Review by Frank Plowright
Jeff Lemire originally released the three chapters gathered here as individual volumes titled Tales from the Farm, Ghost Stories and The Country Nurse. Together they’re an ambitious work detailing the history of some Essex County residents from the late 1800s to the present day.
Essex County is an isolated farming community in Southern Ontario, and Lemire emphasises the great open spaces to underline the loneliness of individuals throughout his trilogy. Each of the cast is struggling, and each has suffered loss, be it someone close or a career. Lemire is particularly adept at implying melancholy, either with his excellent pacing where silence often prevails, or via the sadness or lack of understanding he etches on a character’s face.
There’s little joy in any of the lives detailed. Ten year old Lester is orphaned, and immerses himself in the wish-fulfilment of superhero comics, drawing his own in which he rights the world, and perpetually wears a cape and face mask. He’s been taken in by his single Uncle Ken who struggles to relate to a child and cope with the harsh demands of working his farm. Jimmy Lebeuf could have been a major league ice hockey star, but suffered a career-ending injury in his first game that’s left him slightly brain damaged. His Uncle Lou also played hockey, but is now a deaf old man experiencing dementia and his life has been a void for fifty years. Widowed nurse Anne Quenneville attends to her patients wondering if she really makes any difference, while decades previously her grandmother compromised her principles.
It shouldn’t be inferred that such a catalogue of misfortune and sadness renders Lemire’s work little more than a misery memoir. This isn’t the case. With only one previous graphic novel behind him when he started work on this trilogy, he’s astonishingly adroit at revealing character through small moments, of honing in on how cracks become chasms and how silence can sometimes scream. There’s an emotional maturity on display way beyond what the experience of youth would suggest.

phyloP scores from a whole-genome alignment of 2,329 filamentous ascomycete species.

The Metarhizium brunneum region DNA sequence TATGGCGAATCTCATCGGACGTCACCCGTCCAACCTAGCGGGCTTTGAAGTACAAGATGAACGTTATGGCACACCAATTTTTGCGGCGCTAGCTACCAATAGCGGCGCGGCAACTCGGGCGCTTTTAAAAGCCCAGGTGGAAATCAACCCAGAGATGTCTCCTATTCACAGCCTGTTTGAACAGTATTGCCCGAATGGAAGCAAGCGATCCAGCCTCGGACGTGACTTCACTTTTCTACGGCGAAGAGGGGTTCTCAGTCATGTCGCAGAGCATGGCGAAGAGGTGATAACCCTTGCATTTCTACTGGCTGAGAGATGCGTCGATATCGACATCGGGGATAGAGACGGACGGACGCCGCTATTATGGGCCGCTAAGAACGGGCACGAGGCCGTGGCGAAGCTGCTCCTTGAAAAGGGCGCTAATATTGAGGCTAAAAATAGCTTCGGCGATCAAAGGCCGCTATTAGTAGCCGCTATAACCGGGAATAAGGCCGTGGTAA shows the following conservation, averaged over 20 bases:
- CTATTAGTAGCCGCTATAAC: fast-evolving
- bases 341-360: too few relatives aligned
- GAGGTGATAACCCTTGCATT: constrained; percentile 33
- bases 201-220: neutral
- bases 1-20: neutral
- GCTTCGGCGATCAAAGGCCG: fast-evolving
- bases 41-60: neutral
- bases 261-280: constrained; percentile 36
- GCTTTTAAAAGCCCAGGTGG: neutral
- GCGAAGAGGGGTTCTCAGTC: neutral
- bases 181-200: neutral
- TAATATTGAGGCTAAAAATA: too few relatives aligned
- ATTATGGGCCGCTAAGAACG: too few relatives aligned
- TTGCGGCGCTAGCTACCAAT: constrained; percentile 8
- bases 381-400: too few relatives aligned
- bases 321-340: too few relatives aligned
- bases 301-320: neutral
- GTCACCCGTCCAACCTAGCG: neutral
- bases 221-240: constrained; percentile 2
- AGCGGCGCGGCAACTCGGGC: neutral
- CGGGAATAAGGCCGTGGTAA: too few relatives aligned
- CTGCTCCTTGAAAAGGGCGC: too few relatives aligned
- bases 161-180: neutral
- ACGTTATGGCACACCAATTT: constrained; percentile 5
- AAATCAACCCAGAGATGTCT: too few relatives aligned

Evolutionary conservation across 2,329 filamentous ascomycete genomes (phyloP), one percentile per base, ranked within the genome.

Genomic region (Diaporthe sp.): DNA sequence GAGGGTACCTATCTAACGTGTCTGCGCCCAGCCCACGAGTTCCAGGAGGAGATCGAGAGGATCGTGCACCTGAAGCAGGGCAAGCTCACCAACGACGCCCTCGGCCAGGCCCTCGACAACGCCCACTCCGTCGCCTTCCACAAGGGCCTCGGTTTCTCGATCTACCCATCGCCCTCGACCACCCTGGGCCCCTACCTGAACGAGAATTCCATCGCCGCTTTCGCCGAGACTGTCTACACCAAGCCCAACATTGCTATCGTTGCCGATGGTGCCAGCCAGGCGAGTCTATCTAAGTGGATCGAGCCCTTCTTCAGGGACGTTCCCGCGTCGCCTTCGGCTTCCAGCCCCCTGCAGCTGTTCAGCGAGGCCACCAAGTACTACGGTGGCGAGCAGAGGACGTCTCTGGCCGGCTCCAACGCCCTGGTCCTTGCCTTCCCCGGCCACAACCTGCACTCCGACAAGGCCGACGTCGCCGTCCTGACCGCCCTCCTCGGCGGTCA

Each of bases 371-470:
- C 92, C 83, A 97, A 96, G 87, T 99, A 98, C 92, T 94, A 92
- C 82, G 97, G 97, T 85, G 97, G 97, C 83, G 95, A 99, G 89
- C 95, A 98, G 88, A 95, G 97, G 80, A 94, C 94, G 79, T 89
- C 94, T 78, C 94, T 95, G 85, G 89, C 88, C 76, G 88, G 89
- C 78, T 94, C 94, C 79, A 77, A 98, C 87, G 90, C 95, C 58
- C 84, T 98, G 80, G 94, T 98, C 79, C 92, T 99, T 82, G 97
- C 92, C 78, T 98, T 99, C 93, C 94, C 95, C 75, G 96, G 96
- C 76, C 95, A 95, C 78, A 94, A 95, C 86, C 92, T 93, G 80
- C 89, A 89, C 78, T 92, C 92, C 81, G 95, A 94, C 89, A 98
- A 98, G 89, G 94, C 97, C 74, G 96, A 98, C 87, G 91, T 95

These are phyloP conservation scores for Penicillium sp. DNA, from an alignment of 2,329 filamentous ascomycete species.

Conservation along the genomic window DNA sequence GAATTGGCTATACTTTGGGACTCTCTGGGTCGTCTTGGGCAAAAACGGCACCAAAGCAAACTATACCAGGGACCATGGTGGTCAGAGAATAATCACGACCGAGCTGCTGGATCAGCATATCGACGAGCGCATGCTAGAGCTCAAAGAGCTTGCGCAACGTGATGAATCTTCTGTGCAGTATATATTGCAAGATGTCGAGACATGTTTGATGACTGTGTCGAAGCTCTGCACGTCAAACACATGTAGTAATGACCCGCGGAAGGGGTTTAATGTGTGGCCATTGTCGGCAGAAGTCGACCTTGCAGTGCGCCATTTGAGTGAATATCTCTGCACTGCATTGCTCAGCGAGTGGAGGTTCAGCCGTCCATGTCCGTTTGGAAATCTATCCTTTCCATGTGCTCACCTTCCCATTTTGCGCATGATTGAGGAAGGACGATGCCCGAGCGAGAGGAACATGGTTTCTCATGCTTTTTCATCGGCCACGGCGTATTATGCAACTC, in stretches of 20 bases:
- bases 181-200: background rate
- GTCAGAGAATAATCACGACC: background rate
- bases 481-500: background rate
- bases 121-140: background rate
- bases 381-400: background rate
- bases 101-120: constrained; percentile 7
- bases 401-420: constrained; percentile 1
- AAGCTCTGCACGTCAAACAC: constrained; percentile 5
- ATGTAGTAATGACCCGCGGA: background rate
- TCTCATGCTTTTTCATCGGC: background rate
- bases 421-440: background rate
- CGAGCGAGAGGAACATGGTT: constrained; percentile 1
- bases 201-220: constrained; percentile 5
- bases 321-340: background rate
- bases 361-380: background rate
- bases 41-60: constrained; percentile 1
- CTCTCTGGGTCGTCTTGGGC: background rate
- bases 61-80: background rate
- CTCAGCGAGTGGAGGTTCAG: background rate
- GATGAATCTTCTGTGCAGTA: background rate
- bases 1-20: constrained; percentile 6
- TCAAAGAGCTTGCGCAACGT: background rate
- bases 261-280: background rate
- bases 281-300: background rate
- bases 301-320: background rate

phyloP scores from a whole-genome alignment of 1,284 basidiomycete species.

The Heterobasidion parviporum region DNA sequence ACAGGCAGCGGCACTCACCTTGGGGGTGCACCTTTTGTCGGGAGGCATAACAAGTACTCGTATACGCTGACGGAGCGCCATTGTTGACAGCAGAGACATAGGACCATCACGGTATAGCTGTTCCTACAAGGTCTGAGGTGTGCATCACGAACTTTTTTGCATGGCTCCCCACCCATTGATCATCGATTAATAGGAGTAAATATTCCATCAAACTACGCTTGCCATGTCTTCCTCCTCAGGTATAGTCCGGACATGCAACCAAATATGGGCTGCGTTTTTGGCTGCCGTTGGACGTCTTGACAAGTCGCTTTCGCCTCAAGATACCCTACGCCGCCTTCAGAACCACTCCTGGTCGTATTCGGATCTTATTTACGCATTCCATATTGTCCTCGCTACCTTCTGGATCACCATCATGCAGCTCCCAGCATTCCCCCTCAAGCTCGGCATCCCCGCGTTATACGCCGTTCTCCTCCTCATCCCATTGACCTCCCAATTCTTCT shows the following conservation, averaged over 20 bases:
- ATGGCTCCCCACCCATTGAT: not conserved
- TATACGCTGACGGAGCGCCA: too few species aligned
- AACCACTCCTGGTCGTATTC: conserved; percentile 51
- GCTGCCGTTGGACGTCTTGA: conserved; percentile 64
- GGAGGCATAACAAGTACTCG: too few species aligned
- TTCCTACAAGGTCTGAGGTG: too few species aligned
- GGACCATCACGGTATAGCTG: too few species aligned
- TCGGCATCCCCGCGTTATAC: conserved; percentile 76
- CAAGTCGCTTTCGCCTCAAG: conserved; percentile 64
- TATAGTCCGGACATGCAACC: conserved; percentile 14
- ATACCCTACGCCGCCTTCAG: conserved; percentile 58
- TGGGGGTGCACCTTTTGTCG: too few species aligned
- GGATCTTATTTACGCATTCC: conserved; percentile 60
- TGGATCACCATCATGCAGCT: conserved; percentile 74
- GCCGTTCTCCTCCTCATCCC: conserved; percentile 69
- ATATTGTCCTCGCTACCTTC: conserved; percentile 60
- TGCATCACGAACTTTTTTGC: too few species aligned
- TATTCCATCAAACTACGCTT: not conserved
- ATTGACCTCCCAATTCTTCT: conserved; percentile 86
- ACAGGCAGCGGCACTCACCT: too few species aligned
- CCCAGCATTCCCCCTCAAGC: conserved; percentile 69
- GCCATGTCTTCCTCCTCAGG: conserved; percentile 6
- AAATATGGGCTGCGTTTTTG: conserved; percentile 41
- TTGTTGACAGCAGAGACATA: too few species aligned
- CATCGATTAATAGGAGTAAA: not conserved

Of the three chapters it’s the opener that’s the best, beautifully observed and constructed, rendering the continuation of sorts in the final chapter somewhat redundant and disappointing. That final chapter is the weakest, with a wandering narrative in which the title character is largely but a conduit to others.
In addition to convenience, the possible reason for buying this collection in preference to the individual volumes is the presence of two additional stories running to more than thirty extra pages. Originally meant to tie into the earlier material, they were discarded as that was modified, and eventually saw print as mini-comics. Neither is essential, but it’s the tale of Eddie Elephant-Ears that has the closest ties. Released from hospital after twenty years in a coma, he was excised from The Country Nurse, and his hospitalisation can be traced back to an incident from Ghost Stories. The tale of the Essex County Boxing Club has the same charm permeating the remainder, but is a slimmer piece.
Lemire’s triumph is to create an enclosed claustrophobic world from vast wide open areas. The sadness of his cast resonates, and his blocky art appears simple, but conveys complexity. The Essex County stories remain relatively obscure, and deserve wider appreciation.